Monitoring the condition of a river, stream, or lake includes gathering physical, chemical, biological, and habitat data. Comprehensive studies often gather all these parameters in great detail, while lighter assessment events will involve sampling physical, chemical and biological data such as macroinvertebrates. Aquatic macroinvertebrates and fish communities integrate watershed or catchment condition, providing great insight into overall ecosystem health. Chemical and habitat parameters tell researchers more about human induced problems including contaminated runoff, point source dischargers, or habitat issues that foster or limit the potential of aquatic communities to thrive in a given area. Wisconsin's Water Monitoring Strategy was recenty updated.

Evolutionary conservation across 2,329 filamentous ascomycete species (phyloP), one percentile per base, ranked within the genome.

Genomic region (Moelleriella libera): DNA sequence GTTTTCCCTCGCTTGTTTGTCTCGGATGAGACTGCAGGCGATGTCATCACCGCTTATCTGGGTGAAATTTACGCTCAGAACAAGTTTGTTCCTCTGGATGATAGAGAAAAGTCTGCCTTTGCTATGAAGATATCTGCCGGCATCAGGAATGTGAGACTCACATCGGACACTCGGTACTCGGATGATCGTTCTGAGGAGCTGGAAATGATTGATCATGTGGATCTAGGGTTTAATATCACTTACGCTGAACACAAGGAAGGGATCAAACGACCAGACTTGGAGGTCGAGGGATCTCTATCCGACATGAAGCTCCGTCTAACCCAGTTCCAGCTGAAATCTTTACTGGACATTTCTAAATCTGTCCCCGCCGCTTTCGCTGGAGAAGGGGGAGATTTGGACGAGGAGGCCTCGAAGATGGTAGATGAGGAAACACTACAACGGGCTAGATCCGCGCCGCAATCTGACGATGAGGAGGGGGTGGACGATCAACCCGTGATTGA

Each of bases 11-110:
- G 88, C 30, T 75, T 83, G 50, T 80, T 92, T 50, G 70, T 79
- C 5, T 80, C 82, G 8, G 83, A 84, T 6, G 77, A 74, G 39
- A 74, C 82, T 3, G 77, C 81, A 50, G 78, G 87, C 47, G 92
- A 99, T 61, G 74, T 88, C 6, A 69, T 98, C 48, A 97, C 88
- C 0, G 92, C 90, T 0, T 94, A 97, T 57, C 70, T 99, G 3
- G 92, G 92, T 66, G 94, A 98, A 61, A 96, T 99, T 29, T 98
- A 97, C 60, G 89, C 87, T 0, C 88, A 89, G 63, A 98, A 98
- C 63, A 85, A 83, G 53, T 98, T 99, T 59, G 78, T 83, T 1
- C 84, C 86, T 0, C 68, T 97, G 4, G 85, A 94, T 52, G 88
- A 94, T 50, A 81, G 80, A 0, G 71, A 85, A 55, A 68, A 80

Grants and Management Projects
|WBIC||Official Waterbody Name||Station ID||Station Name||Earliest Fieldwork Date||Latest Fieldwork Date||View Station||View Data|
|1635700||South Branch Copper Creek||10013241||South Fork Copper Creek St. 1 - Private Small Bridge Below Emerson Road||1/1/2015||1/1/2015||Map||Data|
|1635700||South Branch Copper Creek||10032326||South Branch Copper Creek at Seneca||Map||Data|
|1635700||South Branch Copper Creek||10010026||South Branch Copper Creek - South Branch Copper Creek Remap 164-B||Map||Data|
|1635700||South Branch Copper Creek||118077||South Branch Copper Creek - South Branch Copper Creek Site #164x||6/24/2003||10/31/2003||Map||Data|
|1635700||South Branch Copper Creek||123024||Copper Creek South Branch - South Br Copper Cr at Emerson Rd||8/9/1944||12/6/1994||Map||Data|
|1635700||South Branch Copper Creek||10009031||South Branch Copper Creek #1-300 M Downstream From Arlin Emerson'S Bridge||Map||Data|